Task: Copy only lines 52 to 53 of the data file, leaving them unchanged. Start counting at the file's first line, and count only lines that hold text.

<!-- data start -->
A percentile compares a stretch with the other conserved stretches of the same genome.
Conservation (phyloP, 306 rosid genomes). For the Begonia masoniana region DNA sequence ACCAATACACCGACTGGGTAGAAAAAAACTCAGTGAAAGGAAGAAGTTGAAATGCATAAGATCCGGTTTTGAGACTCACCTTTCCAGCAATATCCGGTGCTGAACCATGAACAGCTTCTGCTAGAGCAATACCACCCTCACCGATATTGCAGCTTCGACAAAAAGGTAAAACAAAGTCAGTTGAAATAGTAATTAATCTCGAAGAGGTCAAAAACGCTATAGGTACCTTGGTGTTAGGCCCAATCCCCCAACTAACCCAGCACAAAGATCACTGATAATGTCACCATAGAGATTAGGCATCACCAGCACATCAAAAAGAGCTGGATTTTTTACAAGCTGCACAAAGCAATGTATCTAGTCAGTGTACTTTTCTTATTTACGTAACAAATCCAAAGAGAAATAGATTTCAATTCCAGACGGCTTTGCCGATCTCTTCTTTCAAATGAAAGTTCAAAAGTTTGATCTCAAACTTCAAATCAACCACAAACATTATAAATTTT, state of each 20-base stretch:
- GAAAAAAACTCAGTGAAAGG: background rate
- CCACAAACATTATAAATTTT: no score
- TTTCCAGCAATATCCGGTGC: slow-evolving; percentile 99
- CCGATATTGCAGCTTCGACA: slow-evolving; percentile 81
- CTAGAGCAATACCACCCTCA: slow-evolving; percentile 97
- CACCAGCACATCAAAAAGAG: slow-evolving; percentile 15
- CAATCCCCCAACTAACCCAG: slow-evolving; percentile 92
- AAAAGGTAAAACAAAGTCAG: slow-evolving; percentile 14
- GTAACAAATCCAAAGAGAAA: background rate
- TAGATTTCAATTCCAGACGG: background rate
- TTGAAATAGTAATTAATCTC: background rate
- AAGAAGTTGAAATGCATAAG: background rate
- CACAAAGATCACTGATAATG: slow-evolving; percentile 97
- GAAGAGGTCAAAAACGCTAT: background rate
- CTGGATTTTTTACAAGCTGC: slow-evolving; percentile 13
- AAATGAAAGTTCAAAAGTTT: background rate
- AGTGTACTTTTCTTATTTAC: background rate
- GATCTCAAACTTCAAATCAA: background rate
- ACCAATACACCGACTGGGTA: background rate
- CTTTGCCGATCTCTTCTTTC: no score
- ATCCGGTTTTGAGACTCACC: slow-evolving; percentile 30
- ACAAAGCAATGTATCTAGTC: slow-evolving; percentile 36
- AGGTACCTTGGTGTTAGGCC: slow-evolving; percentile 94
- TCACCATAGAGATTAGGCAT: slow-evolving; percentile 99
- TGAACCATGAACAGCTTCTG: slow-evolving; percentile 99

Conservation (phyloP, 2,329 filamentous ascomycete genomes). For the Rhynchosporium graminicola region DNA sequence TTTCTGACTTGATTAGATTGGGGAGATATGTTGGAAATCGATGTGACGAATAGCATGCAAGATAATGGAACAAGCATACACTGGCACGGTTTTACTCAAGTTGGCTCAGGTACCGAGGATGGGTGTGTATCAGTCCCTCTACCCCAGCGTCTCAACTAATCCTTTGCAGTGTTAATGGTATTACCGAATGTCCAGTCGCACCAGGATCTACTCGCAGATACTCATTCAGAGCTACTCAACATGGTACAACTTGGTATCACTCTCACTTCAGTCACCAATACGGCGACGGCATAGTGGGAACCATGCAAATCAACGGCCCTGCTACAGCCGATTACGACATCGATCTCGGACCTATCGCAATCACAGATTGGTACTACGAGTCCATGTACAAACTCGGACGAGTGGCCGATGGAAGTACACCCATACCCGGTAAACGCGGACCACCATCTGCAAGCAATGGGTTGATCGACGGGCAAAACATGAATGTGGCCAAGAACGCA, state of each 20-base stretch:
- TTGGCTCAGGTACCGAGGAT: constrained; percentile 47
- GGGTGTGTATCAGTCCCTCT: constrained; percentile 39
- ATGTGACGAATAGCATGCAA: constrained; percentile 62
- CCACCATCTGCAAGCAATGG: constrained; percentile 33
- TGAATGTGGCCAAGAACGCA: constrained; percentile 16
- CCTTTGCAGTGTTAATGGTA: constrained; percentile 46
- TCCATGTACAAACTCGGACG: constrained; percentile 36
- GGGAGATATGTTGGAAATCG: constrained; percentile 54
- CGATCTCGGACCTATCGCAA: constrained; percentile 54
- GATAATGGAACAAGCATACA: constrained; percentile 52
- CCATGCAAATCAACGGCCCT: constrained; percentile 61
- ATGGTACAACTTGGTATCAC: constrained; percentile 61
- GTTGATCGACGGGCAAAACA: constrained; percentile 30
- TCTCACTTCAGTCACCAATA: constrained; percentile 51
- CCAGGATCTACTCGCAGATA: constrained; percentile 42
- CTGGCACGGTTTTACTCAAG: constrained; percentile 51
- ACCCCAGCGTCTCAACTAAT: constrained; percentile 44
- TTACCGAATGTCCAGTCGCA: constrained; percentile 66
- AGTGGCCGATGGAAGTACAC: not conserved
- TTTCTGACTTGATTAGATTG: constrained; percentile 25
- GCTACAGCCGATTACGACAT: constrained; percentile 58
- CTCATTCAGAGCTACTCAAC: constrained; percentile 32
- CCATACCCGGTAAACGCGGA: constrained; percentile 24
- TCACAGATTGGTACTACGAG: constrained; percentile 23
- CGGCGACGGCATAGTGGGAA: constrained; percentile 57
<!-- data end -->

- TCACAGATTGGTACTACGAG: constrained; percentile 23
- CGGCGACGGCATAGTGGGAA: constrained; percentile 57